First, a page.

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Novel Methods in the Study of the Breast Cancer Genome: Towards a Better Understanding of the Disease of Breast Cancer  [PDF]
Jian Li, Xue Lin, Nils Brünner, Huanming Yang, Lars Bolund
Journal of Cancer Therapy (JCT) , 2012, DOI: 10.4236/jct.2012.325101
Abstract: Rapidly developing sequencing technologies and bioinformatic approacheshave provided us with an unprecedented instrument allowing for an unbiased and exhaustive characterization of the cancer genome in genetic, epigenetic and transcriptomic dimensions. This review introduces recent excitingfindings and new methodologies in genomic breast cancer research. With this development, cancer genome research will illuminate new delicate interactionsbetween molecular networks and thereby unravelthe underlying biological mechanisms for cancer initiation and progression. It also holds promise for providing a molecular clock for the estimation of the temporal processes of tumorigenesis. These methods in combination with single cell sequencing will make it possible to construct a family tree elucidating the evolutionary lineage relationships between cell populations at single-cell resolution. The anticipatedrapid progress in genomic breast cancer research should lead to anenhanced understanding of breast cancer biology andguide us towardsnovel ways to ultimatelyprevent and cure breast cancer.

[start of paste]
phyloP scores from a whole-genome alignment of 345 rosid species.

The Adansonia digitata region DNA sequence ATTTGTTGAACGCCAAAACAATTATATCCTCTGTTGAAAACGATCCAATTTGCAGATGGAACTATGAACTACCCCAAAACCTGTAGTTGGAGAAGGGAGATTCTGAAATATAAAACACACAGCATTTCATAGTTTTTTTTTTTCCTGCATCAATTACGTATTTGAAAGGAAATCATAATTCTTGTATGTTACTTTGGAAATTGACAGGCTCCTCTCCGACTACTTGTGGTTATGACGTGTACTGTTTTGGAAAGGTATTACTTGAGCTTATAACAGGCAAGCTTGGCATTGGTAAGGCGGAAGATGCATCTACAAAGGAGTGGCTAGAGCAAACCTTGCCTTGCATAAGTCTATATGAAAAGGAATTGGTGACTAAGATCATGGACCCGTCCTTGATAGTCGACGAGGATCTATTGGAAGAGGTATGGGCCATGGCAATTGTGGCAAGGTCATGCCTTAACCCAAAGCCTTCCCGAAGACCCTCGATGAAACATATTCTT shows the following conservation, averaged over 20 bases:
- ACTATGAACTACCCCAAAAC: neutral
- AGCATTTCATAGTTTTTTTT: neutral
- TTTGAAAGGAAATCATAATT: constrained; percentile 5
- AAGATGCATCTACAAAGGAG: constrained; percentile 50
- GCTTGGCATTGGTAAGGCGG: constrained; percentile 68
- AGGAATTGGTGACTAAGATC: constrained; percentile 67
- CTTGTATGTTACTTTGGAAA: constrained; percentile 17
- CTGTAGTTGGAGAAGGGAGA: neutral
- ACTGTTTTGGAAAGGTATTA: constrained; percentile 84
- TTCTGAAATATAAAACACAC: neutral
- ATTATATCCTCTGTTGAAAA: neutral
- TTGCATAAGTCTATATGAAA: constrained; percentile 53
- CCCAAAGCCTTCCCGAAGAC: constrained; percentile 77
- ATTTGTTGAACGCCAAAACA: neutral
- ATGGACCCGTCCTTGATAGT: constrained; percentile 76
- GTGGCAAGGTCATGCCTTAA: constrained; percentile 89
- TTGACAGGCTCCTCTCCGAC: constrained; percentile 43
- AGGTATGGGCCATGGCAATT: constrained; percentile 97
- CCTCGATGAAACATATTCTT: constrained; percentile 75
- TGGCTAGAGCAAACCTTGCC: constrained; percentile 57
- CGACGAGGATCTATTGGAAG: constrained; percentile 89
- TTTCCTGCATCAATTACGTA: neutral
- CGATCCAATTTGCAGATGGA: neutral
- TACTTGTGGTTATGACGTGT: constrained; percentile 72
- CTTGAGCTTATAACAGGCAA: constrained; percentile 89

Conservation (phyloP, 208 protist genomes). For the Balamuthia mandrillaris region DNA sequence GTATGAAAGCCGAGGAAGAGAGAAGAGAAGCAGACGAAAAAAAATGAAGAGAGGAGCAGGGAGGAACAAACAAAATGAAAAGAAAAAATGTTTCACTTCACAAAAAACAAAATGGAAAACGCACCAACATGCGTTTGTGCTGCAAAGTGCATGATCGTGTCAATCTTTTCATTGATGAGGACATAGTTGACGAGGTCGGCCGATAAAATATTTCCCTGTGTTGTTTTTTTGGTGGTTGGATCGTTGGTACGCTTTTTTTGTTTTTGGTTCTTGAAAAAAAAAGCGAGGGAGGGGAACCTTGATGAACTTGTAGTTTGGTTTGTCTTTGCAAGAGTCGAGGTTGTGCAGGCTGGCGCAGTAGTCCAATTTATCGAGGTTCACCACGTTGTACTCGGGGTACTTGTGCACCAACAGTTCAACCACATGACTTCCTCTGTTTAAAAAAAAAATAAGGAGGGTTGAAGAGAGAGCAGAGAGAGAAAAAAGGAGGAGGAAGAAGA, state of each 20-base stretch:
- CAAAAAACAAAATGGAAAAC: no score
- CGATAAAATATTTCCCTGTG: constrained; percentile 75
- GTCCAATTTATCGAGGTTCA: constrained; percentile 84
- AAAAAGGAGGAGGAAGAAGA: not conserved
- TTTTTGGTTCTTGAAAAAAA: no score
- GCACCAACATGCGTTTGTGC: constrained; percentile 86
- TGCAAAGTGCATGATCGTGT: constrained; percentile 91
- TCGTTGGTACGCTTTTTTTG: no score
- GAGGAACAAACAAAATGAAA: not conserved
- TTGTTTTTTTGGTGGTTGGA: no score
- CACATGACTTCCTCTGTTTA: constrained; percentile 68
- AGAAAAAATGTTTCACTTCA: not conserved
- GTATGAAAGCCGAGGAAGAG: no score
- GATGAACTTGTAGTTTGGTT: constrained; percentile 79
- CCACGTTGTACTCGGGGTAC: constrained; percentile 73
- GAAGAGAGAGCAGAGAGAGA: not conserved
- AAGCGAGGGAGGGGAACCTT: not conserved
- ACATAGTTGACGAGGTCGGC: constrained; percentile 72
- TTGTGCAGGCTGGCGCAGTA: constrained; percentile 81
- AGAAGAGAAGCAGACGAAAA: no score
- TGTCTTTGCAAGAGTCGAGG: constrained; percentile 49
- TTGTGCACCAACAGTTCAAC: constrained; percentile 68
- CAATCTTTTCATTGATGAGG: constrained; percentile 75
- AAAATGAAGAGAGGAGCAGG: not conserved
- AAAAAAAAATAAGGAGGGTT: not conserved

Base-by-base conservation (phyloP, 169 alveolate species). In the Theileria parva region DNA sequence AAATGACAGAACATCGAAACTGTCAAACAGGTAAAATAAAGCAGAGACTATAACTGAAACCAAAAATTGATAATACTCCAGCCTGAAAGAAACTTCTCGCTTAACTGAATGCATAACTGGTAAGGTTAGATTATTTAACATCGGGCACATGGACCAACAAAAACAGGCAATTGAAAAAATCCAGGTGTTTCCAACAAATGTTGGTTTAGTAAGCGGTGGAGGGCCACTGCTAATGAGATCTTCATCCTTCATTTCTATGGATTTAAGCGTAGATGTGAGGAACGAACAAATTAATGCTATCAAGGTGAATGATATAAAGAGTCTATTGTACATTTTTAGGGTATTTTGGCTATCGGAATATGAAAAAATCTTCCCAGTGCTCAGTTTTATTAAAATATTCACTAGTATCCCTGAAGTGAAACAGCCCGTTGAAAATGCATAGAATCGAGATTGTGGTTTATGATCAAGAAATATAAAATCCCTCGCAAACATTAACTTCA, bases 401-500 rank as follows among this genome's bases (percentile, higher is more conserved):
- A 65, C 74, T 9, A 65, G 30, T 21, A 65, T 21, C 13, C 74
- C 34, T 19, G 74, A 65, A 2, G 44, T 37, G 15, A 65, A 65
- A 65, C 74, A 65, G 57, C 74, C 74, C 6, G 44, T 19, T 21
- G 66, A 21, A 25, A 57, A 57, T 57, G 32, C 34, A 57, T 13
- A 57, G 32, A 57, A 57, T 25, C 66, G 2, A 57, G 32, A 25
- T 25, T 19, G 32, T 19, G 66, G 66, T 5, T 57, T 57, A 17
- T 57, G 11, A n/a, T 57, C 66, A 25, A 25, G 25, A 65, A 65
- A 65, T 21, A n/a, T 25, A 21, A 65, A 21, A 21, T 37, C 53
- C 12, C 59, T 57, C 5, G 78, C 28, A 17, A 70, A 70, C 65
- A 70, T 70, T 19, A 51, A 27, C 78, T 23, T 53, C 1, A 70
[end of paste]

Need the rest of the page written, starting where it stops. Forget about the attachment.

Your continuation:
Details of Particulars of Benefit Finding through the Experiences of Breast Cancer Patients Analysis on Breast Cancer Journals Written by Patients  [PDF]
Migiwa Nakada, Mizue Shiromaru, Satomi Mizutani
Open Journal of Nursing (OJN) , 2017, DOI: 10.4236/ojn.2017.71009
Abstract: This study aims to analyze the descriptions in breast cancer journals written by patients and to understand the experience of benefit finding among patients with breast cancer. We selected 22 such breast cancer journals written by patients published after 2000 in Japan. The extracted statements related to benefit finding of patients experiencing breast cancer from the 22 journals were subjected to a qualitative analysis, and the following seven benefit finding elements were extracted: “Gratitude toward others”, “Benefits due to cancer”, “Happiness at living a normal life”, “Realization of and satisfaction with my growth”, “Awareness of the meaning of my existence”, “Hopes for life”, and “Willingness to contribute to others”. These benefit findings suggest that these particulars fulfill cultural, practical, spiritual, and social meanings, and lead to self-revaluation in daily life.